Heat Exhaustion: is usually accompanied by a fever no higher than 104 degrees Fahrenheit, excessive thirst, nausea, fainting, cool and clammy skin, weakness, muscle aches, heavy sweating, slow heartbeat and dizziness. Anyone who suspects that they have heat exhaustion should immediately rest and rehydrate. If symptoms do not improve, seek medical attention to prevent heatstroke.
Heatstroke also called Sunstroke: is the most serious heat-related illness. This may develop following heat exhaustion if the condition of heat exhaustion is not treated. Heatstroke occurs when the body’s temperature rises to 104ºF or higher and the cooling system stops working. This potentially life-threatening condition is characterized by nausea, vomiting, headache, dizziness, fatigue, rapid heart rate, hot and dry skin, shortness of breath and decreased urination.
When heat exhaustion is not addressed, heatstroke can follow.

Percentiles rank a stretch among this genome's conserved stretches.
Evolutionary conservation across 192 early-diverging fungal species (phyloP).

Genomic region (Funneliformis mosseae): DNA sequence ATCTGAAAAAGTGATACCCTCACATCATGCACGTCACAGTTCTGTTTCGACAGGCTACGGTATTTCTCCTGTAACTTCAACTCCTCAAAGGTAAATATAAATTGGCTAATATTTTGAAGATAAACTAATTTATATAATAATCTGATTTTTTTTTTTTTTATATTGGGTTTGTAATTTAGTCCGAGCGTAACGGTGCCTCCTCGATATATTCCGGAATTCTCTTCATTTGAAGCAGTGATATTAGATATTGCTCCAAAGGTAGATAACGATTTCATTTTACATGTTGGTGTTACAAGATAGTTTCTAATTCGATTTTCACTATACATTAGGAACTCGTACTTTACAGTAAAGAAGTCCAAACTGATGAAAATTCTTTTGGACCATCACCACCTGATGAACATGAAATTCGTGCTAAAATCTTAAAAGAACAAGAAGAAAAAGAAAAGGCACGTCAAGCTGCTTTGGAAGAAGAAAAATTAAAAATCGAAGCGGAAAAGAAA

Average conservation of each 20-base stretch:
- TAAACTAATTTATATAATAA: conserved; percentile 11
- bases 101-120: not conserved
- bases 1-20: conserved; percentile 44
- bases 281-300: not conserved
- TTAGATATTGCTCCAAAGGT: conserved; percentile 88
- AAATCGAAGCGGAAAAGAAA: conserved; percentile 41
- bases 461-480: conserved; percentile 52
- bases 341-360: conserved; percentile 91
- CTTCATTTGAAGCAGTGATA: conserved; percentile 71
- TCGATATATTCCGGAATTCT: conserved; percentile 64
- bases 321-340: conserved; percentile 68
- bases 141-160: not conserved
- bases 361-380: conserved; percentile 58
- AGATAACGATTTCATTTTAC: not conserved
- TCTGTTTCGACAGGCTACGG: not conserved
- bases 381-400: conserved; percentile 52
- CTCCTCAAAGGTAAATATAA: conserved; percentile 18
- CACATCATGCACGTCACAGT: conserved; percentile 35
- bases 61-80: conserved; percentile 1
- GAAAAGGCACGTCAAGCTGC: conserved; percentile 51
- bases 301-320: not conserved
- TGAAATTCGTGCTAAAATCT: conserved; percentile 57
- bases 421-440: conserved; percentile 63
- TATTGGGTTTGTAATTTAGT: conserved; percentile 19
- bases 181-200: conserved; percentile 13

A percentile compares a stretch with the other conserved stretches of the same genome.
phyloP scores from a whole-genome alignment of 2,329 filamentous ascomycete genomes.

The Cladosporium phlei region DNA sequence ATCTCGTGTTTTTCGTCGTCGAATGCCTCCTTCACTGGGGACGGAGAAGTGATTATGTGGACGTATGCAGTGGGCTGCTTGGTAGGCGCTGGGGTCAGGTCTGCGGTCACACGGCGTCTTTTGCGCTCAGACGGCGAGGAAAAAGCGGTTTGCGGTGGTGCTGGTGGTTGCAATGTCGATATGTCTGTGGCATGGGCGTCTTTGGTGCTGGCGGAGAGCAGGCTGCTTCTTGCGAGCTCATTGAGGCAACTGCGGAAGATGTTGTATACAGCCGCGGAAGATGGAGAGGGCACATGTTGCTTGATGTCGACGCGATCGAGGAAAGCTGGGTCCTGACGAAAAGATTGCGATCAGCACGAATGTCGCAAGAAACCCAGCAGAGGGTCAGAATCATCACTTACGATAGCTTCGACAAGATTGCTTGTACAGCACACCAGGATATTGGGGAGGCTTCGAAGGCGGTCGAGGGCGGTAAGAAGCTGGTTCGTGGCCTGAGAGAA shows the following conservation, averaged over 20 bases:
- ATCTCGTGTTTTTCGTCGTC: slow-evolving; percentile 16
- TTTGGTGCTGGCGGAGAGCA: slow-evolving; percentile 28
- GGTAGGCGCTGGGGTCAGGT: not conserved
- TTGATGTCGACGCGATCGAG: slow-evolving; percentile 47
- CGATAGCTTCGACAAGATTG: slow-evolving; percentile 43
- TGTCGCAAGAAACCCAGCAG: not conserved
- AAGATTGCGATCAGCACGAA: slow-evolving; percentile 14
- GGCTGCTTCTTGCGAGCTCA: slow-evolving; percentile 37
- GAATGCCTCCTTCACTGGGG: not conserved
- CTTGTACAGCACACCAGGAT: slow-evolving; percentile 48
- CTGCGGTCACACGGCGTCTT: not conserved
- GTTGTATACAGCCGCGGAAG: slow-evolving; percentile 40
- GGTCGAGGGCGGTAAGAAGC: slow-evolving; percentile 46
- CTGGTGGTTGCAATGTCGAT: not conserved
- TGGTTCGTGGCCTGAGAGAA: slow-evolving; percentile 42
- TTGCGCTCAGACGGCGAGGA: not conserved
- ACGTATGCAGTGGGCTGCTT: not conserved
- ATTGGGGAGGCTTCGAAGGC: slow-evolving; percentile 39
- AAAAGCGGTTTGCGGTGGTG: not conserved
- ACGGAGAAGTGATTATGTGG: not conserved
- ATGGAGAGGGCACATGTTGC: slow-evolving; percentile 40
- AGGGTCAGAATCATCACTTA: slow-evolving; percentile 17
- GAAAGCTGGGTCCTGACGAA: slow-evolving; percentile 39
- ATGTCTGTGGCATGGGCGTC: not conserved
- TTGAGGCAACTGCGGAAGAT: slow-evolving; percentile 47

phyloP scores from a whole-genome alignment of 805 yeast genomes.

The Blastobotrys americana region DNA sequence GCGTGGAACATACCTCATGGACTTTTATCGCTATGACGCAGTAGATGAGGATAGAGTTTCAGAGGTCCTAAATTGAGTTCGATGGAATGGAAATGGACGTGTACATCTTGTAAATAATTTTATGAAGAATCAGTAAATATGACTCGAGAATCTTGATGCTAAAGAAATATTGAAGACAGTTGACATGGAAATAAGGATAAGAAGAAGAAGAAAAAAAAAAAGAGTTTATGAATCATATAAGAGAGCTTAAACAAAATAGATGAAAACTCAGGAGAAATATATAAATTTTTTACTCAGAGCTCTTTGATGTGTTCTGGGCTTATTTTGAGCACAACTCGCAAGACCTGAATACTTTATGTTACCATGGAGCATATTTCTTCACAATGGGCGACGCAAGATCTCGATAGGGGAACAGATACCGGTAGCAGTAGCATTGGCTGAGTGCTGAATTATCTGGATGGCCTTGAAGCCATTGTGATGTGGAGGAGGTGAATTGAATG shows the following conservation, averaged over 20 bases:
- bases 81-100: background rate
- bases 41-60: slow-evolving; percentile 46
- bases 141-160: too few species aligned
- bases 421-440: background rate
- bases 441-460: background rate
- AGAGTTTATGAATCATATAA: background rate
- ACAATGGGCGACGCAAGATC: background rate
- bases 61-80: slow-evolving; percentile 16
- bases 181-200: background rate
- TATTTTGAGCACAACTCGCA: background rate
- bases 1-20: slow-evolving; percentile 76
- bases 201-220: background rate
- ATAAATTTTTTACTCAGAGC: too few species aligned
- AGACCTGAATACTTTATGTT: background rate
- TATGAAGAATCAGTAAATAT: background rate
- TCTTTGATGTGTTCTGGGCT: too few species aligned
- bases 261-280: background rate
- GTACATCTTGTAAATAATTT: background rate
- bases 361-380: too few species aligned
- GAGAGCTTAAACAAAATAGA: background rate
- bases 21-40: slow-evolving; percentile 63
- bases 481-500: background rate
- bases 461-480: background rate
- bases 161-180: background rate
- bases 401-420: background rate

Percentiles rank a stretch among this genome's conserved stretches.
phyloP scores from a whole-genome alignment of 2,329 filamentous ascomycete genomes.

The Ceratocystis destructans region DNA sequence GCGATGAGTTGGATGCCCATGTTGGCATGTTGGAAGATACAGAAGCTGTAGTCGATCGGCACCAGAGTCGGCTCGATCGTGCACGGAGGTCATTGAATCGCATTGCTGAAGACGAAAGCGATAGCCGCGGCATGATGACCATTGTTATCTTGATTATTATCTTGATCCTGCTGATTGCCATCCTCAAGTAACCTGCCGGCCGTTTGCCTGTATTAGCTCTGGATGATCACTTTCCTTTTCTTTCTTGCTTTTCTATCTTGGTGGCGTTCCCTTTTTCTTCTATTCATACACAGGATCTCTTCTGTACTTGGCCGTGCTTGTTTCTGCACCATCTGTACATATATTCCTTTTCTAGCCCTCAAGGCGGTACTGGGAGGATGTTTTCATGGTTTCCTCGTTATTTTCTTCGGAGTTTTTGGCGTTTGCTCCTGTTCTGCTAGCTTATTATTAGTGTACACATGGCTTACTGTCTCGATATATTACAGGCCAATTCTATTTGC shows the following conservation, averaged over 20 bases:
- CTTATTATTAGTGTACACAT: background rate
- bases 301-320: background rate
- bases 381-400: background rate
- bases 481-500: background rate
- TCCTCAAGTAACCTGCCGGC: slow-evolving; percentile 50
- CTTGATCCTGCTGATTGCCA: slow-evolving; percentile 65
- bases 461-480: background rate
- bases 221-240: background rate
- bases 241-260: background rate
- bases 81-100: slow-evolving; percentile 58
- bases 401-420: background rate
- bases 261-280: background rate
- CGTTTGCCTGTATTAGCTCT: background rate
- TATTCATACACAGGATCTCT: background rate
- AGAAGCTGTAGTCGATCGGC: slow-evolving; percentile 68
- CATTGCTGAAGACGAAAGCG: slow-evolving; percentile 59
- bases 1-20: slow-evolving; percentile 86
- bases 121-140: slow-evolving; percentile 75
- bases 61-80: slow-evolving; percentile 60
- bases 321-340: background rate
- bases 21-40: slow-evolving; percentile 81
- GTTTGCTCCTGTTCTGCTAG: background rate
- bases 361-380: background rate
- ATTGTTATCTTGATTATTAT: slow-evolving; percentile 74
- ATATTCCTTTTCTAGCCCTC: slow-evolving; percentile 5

Heatstroke is the most severe heat-related illness and, without emergency treatment, it can lead to death. If you show signs of either of these conditions, immediately seek medical attention.
WHAT TO WEAR AT NIGHT
Each support vehicle will need to have reflective vests, headlamps or running flashlights and/or blinking LED lights. When running, rucking, walking, cycling at night we ask that you have a standard reflective vest like one of the following; mesh safety vest, runners vest, a bandolier vest, full reflecting vest or jacket. Headlamp and/or running flashlights and/or blinking LED lights. Drivers can only see you in the dark when they are closer than 200-feet away.
Most reflective vests make it so runners, ruckers, walkers and cyclists more visible for drivers up to 1200+ feet. by wearing headlamps and flashing LED lights it will help to provide increased visibility and safety.
Make sure you are dress according to the cold night time weather conditions.
MORE SAFETY TIPS FOR PARTICIPANTS
We recommend that if possible runners, ruckers, walkers go against traffic. By going against traffic it ensures better visibility for automobiles. We ask that traffic laws are obeyed and that you do not disobey them just to keep the relay going; extra time has already been taken into consideration when calculating your finish time so DON'T RUSH!! Enjoy the Journey
Listening to music with headphones while running can be dangerous. Runners, Walkers, Ruckers and Cyclists need to be alert and aware of their surroundings at all times. We encourage runners, ruckers, walkers and cyclists who like to listen to music to listen without any headphones or just use one earpiece.